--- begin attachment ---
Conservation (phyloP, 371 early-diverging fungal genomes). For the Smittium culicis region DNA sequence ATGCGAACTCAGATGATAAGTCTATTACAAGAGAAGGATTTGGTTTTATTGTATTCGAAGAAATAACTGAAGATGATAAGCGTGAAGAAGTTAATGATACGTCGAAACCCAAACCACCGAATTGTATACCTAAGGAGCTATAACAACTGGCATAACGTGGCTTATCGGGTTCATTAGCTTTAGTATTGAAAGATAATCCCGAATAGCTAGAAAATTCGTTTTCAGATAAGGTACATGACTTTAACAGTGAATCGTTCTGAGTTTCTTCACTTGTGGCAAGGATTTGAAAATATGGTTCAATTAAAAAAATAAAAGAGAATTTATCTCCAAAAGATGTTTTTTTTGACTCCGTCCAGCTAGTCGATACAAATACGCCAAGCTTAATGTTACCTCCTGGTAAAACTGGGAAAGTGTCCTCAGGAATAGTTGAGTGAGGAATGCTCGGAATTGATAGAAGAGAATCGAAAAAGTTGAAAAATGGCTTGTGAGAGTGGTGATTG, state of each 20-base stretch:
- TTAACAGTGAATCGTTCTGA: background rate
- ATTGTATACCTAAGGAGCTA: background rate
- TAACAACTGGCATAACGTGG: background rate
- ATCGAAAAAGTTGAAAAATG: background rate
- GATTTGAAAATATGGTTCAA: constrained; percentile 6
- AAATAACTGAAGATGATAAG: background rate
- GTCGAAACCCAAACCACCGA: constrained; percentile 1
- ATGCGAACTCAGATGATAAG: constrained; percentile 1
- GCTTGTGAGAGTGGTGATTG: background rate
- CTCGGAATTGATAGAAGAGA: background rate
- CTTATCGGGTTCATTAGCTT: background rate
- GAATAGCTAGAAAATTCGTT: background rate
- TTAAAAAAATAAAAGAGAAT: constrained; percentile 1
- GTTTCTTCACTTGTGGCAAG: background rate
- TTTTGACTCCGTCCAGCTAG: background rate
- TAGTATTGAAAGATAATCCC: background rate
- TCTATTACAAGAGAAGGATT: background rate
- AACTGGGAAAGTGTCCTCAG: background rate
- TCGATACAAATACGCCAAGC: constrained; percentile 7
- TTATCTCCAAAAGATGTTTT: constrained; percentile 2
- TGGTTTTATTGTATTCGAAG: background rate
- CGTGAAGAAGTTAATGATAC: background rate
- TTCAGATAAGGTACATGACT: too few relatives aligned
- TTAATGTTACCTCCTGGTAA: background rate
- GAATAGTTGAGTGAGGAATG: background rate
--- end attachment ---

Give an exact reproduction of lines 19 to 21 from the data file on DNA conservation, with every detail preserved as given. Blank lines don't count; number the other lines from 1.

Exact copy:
- AACTGGGAAAGTGTCCTCAG: background rate
- TCGATACAAATACGCCAAGC: constrained; percentile 7
- TTATCTCCAAAAGATGTTTT: constrained; percentile 2